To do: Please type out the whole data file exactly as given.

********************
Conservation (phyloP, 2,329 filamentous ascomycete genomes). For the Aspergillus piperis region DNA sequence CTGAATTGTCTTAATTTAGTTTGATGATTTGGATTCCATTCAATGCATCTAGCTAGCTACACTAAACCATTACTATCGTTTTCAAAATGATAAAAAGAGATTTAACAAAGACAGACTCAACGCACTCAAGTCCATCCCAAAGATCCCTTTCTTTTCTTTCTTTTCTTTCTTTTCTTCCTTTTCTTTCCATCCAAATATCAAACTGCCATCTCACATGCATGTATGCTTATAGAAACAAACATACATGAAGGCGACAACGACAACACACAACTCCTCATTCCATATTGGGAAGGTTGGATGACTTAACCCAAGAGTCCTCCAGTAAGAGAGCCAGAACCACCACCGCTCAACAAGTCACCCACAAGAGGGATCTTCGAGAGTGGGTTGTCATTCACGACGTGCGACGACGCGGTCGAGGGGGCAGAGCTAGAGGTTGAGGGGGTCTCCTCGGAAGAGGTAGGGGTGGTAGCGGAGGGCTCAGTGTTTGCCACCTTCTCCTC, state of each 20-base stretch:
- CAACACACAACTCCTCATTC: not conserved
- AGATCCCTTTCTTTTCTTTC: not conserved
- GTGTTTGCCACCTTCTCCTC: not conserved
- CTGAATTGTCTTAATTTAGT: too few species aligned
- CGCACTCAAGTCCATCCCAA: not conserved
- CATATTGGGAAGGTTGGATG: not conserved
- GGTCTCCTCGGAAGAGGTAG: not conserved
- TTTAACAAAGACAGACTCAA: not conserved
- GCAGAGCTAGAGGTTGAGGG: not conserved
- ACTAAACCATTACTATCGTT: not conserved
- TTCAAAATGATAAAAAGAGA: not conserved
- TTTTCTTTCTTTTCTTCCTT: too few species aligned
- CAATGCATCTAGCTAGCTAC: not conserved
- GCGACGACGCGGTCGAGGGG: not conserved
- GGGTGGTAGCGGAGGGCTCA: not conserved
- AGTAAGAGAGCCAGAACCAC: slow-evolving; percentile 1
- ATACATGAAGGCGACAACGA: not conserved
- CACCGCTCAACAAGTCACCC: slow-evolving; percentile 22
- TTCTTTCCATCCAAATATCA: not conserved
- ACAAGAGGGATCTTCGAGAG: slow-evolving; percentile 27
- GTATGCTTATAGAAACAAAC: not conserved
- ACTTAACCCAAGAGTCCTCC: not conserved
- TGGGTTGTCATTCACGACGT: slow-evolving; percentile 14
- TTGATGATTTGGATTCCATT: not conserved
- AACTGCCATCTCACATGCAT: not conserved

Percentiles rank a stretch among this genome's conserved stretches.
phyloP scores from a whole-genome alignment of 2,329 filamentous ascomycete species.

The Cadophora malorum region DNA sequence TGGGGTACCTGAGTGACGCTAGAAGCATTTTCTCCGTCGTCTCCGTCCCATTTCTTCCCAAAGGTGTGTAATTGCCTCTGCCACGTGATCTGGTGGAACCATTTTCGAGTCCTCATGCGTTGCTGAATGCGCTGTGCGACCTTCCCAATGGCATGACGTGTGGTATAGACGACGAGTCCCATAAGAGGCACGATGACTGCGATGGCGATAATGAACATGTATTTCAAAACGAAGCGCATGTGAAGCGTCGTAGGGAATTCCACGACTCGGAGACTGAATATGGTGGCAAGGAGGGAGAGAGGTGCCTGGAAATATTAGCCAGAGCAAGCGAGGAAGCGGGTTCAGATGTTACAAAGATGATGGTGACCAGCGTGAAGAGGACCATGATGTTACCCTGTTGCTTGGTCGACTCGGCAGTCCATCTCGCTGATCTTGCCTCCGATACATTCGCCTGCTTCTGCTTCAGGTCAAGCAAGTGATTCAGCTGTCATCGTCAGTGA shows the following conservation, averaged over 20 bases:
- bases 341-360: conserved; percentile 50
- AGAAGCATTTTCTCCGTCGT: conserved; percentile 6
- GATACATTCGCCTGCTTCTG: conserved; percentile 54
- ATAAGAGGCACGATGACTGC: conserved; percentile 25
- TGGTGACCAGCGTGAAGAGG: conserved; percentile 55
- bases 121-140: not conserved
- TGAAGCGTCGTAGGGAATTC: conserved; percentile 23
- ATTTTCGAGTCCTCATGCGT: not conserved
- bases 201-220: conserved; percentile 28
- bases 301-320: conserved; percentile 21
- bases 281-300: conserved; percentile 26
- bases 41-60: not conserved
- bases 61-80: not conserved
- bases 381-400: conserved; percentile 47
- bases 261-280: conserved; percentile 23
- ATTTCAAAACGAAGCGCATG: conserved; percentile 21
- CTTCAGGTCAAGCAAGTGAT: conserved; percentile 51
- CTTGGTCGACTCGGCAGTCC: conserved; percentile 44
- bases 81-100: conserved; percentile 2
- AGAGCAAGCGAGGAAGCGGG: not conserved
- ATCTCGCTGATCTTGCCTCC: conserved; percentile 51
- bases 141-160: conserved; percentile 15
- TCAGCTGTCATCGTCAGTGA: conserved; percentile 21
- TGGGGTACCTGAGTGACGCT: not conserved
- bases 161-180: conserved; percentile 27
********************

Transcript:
Conservation (phyloP, 2,329 filamentous ascomycete genomes). For the Aspergillus piperis region DNA sequence CTGAATTGTCTTAATTTAGTTTGATGATTTGGATTCCATTCAATGCATCTAGCTAGCTACACTAAACCATTACTATCGTTTTCAAAATGATAAAAAGAGATTTAACAAAGACAGACTCAACGCACTCAAGTCCATCCCAAAGATCCCTTTCTTTTCTTTCTTTTCTTTCTTTTCTTCCTTTTCTTTCCATCCAAATATCAAACTGCCATCTCACATGCATGTATGCTTATAGAAACAAACATACATGAAGGCGACAACGACAACACACAACTCCTCATTCCATATTGGGAAGGTTGGATGACTTAACCCAAGAGTCCTCCAGTAAGAGAGCCAGAACCACCACCGCTCAACAAGTCACCCACAAGAGGGATCTTCGAGAGTGGGTTGTCATTCACGACGTGCGACGACGCGGTCGAGGGGGCAGAGCTAGAGGTTGAGGGGGTCTCCTCGGAAGAGGTAGGGGTGGTAGCGGAGGGCTCAGTGTTTGCCACCTTCTCCTC, state of each 20-base stretch:
- CAACACACAACTCCTCATTC: not conserved
- AGATCCCTTTCTTTTCTTTC: not conserved
- GTGTTTGCCACCTTCTCCTC: not conserved
- CTGAATTGTCTTAATTTAGT: too few species aligned
- CGCACTCAAGTCCATCCCAA: not conserved
- CATATTGGGAAGGTTGGATG: not conserved
- GGTCTCCTCGGAAGAGGTAG: not conserved
- TTTAACAAAGACAGACTCAA: not conserved
- GCAGAGCTAGAGGTTGAGGG: not conserved
- ACTAAACCATTACTATCGTT: not conserved
- TTCAAAATGATAAAAAGAGA: not conserved
- TTTTCTTTCTTTTCTTCCTT: too few species aligned
- CAATGCATCTAGCTAGCTAC: not conserved
- GCGACGACGCGGTCGAGGGG: not conserved
- GGGTGGTAGCGGAGGGCTCA: not conserved
- AGTAAGAGAGCCAGAACCAC: slow-evolving; percentile 1
- ATACATGAAGGCGACAACGA: not conserved
- CACCGCTCAACAAGTCACCC: slow-evolving; percentile 22
- TTCTTTCCATCCAAATATCA: not conserved
- ACAAGAGGGATCTTCGAGAG: slow-evolving; percentile 27
- GTATGCTTATAGAAACAAAC: not conserved
- ACTTAACCCAAGAGTCCTCC: not conserved
- TGGGTTGTCATTCACGACGT: slow-evolving; percentile 14
- TTGATGATTTGGATTCCATT: not conserved
- AACTGCCATCTCACATGCAT: not conserved

Percentiles rank a stretch among this genome's conserved stretches.
phyloP scores from a whole-genome alignment of 2,329 filamentous ascomycete species.

The Cadophora malorum region DNA sequence TGGGGTACCTGAGTGACGCTAGAAGCATTTTCTCCGTCGTCTCCGTCCCATTTCTTCCCAAAGGTGTGTAATTGCCTCTGCCACGTGATCTGGTGGAACCATTTTCGAGTCCTCATGCGTTGCTGAATGCGCTGTGCGACCTTCCCAATGGCATGACGTGTGGTATAGACGACGAGTCCCATAAGAGGCACGATGACTGCGATGGCGATAATGAACATGTATTTCAAAACGAAGCGCATGTGAAGCGTCGTAGGGAATTCCACGACTCGGAGACTGAATATGGTGGCAAGGAGGGAGAGAGGTGCCTGGAAATATTAGCCAGAGCAAGCGAGGAAGCGGGTTCAGATGTTACAAAGATGATGGTGACCAGCGTGAAGAGGACCATGATGTTACCCTGTTGCTTGGTCGACTCGGCAGTCCATCTCGCTGATCTTGCCTCCGATACATTCGCCTGCTTCTGCTTCAGGTCAAGCAAGTGATTCAGCTGTCATCGTCAGTGA shows the following conservation, averaged over 20 bases:
- bases 341-360: conserved; percentile 50
- AGAAGCATTTTCTCCGTCGT: conserved; percentile 6
- GATACATTCGCCTGCTTCTG: conserved; percentile 54
- ATAAGAGGCACGATGACTGC: conserved; percentile 25
- TGGTGACCAGCGTGAAGAGG: conserved; percentile 55
- bases 121-140: not conserved
- TGAAGCGTCGTAGGGAATTC: conserved; percentile 23
- ATTTTCGAGTCCTCATGCGT: not conserved
- bases 201-220: conserved; percentile 28
- bases 301-320: conserved; percentile 21
- bases 281-300: conserved; percentile 26
- bases 41-60: not conserved
- bases 61-80: not conserved
- bases 381-400: conserved; percentile 47
- bases 261-280: conserved; percentile 23
- ATTTCAAAACGAAGCGCATG: conserved; percentile 21
- CTTCAGGTCAAGCAAGTGAT: conserved; percentile 51
- CTTGGTCGACTCGGCAGTCC: conserved; percentile 44
- bases 81-100: conserved; percentile 2
- AGAGCAAGCGAGGAAGCGGG: not conserved
- ATCTCGCTGATCTTGCCTCC: conserved; percentile 51
- bases 141-160: conserved; percentile 15
- TCAGCTGTCATCGTCAGTGA: conserved; percentile 21
- TGGGGTACCTGAGTGACGCT: not conserved
- bases 161-180: conserved; percentile 27